It is also contended by the Collector, in the alternative, that even if the transfers of May 5, 1925, January 28, 1929, and January 24, 1930, are not included as a part of the gross estate, nevertheless the other transfers amounting to $122,000, including particularly the two transfers of $20,000 on January 7, 1933, and $45,000 on December 30, 1933, are to be properly included because made in contemplation of death. And the Collector further contends that, failing the above contentions, he is nevertheless entitled to a set-off in the amount of $259.54 on account of an unpaid gift tax which was due as contended by him on the 1925 transfer. The plaintiffs, however, dispute the set-off contention on the ground that the value of the thing transferred in 1925 was, under the then applicable gift tax law, such that no gift tax was due thereon. And with respect to the transfers of $20,000 on January 7, 1933 and of $45,000 on December 30, 1933, the plaintiffs say that they as executors reported and paid the appropriate tax of $75 under the then applicable gift tax statute.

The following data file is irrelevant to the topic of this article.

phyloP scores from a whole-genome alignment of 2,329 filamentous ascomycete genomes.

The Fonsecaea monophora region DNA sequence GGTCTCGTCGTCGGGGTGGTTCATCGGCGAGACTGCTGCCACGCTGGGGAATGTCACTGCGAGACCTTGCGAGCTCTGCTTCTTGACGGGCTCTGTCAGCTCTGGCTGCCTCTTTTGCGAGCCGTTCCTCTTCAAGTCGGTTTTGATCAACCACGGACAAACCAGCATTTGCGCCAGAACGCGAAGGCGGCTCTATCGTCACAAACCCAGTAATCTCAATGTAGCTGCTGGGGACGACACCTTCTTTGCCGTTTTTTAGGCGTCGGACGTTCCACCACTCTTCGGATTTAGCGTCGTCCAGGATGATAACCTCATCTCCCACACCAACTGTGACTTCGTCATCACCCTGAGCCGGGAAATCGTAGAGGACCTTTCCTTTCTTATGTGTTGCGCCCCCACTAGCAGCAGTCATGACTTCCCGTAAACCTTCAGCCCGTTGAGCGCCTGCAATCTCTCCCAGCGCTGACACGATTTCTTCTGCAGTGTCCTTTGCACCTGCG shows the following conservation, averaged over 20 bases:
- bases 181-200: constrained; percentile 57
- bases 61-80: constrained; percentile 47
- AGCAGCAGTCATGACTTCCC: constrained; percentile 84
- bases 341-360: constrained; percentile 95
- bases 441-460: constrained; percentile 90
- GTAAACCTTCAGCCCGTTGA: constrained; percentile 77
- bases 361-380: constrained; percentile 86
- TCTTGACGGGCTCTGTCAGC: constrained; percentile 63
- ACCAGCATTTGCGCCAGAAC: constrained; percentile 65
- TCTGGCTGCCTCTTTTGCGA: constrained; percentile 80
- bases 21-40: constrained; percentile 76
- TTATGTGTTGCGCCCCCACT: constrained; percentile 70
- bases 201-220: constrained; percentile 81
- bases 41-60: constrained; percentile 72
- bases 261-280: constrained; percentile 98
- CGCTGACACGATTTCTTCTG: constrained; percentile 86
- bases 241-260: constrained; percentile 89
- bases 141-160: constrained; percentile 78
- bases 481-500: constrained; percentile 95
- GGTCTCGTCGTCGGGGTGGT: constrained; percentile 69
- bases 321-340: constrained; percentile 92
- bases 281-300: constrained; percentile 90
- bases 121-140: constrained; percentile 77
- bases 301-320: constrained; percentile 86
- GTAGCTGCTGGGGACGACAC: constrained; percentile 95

The principal facts included in the stipulation, and established by the testimony in the case, are as follows: At the time of his death on February 1, 1934, the decedent, David Myers, was about 71 years of age having been born February 25, 1863. Both his parents had died before 1910. His first wife Eva Ries Myers, died in March 1924. He had three children by his first wife who were Elkan R. Myers, born May 19, 1894, Edna Myers who died in 1912 and Herbert Myers born May 1, 1891 and who died in 1914 at the age of 23. The decedent's son, Elkan R. Myers, who alone of his children survived him, had living at the time of his father's death, two children, Ann Myers, born April 2, 1914, and Elkan R. Myers, Jr., born November 1, 1926.